Cloth beats paper: If cloth were an option in rock, paper, scissors, it would totally beat all three. Bring cloth napkins and towels for clean up and you’ll not only eliminate fly-away possibilities, but you’ll also greatly reduce the trash produced. Make them from cloth in your team’s colors and show some extra team spirit to boot!

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Green Your Groceries

Posted On February 1, 2013 by

So you already bring your reusable grocery bags every time you go shopping. Did you know that there are more opportunities to cut back on plastic consumption at the grocery store – without giving up any of your favorite products?

Fresh fruit, vegetables, and bulk items, like nuts and grains, are often stocked alongside single-use plastic bag dispensers. While most shoppers instinctively tear away bag after bag as they move down the aisles, many grocery stores give you the option to use your own bags and jars. When you do, you reduce the number of plastic bags entering the waste stream – and you’re making a difference for the ocean.

How It Works: Tare weight

Your re-usable jars and bags are heavier than single-use plastic bags, and it’s easy to account for this weight. Before you shop, talk to the customer service staff at your grocery store about finding the “tare weight” of your jars and bags – that’s simply how much they weigh when they’re empty.

Mark the tare weight of your jars and bags on a tag or sticker, and then go shop! When you weigh your purchases for pricing, subtract the tare weight from the total. The difference is the weight of your goods, and you’re ready for check-out.

Bulk Bins: Nuts, Grains, Dried Fruit, Beans, and more

Bring your own jars or bags to the bulk bins. You can reduce your use of plastic bags and bottles by scooping everything from oatmeal to peanut butter straight into your jars. Bonus: they look nice in your kitchen cupboard, too!

Produce: Fruit and Vegetables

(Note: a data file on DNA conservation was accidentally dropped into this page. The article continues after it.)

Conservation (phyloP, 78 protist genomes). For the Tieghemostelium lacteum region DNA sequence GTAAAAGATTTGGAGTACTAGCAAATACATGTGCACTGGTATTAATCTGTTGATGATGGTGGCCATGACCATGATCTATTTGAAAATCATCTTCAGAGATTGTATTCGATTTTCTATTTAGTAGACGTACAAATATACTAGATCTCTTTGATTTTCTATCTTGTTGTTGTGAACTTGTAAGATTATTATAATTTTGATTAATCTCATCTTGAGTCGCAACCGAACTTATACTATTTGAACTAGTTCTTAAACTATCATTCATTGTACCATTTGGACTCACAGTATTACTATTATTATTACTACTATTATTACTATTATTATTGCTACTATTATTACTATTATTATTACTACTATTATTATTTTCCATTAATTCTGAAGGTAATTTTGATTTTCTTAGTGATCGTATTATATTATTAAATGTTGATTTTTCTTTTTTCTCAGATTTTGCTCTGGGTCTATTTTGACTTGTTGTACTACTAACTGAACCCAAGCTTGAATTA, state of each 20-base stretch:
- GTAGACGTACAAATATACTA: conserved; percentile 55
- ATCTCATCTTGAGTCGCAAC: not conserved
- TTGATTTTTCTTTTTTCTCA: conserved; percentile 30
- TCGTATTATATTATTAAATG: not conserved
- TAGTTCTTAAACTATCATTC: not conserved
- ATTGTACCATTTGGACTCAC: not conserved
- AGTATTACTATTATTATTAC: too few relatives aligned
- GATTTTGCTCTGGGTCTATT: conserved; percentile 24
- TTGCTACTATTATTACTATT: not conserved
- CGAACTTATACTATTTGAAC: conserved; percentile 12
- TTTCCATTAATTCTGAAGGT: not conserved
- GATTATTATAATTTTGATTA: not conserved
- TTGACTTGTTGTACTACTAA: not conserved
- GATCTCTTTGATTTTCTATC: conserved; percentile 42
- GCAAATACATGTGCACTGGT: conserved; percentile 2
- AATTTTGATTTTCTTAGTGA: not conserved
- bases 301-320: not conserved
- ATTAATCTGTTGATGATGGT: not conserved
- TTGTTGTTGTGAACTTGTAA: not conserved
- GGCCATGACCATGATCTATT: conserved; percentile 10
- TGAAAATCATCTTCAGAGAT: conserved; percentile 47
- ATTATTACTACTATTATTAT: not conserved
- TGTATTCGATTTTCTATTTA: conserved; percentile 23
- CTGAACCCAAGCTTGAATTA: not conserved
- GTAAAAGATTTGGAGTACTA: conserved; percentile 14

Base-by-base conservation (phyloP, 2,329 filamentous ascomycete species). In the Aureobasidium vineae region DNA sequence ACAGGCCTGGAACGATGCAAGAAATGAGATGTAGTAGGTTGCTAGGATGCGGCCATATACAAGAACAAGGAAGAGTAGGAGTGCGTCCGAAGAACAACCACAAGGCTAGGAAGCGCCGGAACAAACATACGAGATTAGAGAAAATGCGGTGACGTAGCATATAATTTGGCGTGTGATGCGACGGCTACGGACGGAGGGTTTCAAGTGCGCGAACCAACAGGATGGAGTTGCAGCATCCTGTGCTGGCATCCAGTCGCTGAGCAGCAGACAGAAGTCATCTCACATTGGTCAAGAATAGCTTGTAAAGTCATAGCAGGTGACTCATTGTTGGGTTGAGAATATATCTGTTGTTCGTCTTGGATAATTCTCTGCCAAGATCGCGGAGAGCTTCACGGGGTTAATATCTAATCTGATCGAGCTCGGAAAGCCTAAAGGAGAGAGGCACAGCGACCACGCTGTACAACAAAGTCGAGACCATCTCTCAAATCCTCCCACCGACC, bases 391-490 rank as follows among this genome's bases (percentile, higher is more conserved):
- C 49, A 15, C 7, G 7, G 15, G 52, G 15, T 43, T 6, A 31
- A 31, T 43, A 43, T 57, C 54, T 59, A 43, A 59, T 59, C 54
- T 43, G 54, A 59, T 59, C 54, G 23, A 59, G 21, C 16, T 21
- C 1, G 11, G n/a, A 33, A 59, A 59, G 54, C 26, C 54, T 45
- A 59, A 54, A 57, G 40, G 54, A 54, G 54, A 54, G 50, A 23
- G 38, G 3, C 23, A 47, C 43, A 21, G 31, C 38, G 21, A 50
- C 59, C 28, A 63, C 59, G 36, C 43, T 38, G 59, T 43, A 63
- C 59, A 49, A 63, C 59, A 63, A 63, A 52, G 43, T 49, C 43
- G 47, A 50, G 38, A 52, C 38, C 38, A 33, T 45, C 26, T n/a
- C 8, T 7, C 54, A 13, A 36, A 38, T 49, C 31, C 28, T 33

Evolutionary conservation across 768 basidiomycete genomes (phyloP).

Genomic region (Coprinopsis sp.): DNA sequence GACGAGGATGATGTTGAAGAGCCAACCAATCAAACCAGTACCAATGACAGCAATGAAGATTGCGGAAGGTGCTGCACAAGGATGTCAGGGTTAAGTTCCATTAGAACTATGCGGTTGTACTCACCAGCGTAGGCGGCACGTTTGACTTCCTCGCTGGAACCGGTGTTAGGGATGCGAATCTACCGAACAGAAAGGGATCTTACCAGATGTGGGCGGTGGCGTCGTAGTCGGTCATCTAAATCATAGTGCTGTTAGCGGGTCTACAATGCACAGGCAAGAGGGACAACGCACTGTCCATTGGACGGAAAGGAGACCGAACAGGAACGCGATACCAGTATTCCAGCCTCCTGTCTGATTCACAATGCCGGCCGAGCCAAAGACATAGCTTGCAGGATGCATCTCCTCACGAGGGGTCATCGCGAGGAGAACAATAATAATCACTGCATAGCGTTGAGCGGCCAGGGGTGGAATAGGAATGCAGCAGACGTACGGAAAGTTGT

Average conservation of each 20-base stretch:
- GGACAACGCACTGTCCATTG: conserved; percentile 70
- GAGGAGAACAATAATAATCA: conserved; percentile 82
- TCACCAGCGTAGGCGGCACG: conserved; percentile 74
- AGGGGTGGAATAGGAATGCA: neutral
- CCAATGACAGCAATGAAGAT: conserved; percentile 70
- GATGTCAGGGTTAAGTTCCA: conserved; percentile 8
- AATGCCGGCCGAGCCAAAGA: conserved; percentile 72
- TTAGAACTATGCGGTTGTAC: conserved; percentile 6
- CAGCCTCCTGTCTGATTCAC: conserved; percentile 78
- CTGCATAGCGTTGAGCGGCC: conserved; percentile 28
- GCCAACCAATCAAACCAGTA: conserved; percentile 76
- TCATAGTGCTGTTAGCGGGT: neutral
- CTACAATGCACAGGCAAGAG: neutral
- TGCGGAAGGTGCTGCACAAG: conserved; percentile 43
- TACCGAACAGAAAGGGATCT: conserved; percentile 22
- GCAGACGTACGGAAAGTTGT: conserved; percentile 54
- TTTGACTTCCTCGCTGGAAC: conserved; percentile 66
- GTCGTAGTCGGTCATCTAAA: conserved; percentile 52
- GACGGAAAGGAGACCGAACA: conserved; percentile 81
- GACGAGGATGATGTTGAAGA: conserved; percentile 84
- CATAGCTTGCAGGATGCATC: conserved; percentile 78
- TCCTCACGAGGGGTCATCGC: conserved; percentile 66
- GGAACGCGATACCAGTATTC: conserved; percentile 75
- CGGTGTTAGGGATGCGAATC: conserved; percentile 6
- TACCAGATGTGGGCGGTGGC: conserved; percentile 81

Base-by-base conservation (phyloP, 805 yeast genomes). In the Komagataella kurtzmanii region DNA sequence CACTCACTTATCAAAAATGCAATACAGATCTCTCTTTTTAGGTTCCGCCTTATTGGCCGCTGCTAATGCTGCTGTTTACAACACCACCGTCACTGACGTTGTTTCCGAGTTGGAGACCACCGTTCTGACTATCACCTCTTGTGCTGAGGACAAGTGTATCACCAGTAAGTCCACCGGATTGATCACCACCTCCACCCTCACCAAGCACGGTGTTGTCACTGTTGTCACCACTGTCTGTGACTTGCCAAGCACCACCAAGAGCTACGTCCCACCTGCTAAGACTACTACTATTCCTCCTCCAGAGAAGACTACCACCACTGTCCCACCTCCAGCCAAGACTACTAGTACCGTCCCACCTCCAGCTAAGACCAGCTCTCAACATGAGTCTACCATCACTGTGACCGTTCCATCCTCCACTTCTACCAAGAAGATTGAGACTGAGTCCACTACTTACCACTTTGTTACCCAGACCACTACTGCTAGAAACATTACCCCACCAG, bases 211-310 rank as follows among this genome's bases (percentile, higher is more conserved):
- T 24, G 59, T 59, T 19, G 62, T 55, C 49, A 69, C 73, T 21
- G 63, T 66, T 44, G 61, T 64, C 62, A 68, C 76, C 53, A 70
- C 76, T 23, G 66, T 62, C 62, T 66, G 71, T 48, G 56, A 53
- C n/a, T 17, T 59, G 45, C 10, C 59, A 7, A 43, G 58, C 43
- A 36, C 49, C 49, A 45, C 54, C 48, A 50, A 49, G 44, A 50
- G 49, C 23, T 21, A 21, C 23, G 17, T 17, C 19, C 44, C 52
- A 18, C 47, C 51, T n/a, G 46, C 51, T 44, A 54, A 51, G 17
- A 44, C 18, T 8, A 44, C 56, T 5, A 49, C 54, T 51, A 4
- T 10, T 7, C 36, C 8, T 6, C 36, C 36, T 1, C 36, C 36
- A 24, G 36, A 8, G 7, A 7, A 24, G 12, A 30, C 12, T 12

Use mesh produce bags to carry your fruit and vegetables. They’re re-usable and compact, and they’ll help you cut back on the number of plastic bags you bring home from the grocery.

Saving the Ocean, One Tip at a Time

Posted On January 31, 2013 by

Credit: Hash Milhan via Flickr

Even though we won’t know if winter will last another six weeks until Punxsutawney Phil makes headway on Saturday, I’m sure that some of you are hungry for starting up a few DIY projects at home as the weather slowly turns the corner to the long-awaited Springtime. Since we’ve all heard our fair share of stories about when DIY goes wrong, we here at Ocean Conservancy figured providing a few tips on the subject could prove helpful. With ocean health in mind, we published a recent blog post, “Re-Energize Your Home to Save Money, Energy and the Ocean.”

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Re-Energize Your Home to Save Money, Energy and the Ocean

Posted On January 28, 2013 by

CFL lightbulb

Photo: derekGavey via Flickr

Whether you live on the beach or many miles from it, you can bring the ocean home by taking small steps to reduce your impact around the house. These tips to save energy, reduce waste and cut water usage will help keep the ocean healthy and may even save you money.

Here are four ways to re-energize your home:

  1. Use CFLs. When your old incandescent lightbulbs burn out, replace them with compact fluorescent lamps (or CFLs), which use less power and last longer. These bulbs will also save you money over the long term by reducing your electricity bills. And don’t forget to recycle your old lightbulbs so they don’t end up in a landfill—or in the ocean.
  2. Slow the flow. Showers account for about 17 percent of in-home water usage. Install low-flow showerheads and faucet aerators to keep water pressure up while cutting usage up to 70 percent and saving you money on your water bill.
  3. Use it, then defuse it. Did you know that some electronics continue to sap energy even when they’re not in use? Electronics like computers, printers, DVD players and even your microwave are common culprits—consuming power even in standby mode. You can save energy by unplugging these electronics when you’re done with them or when you’ll be away for an extended period of time. Installing a power strip is a great way to switch off multiple appliances at once.
  4. Tap it. Plastic beverage bottles are among the top three items found during beach cleanups around the world. You can help reduce that number by filling a reusable bottle instead. Use a filter to purify your tap water and save money in the process.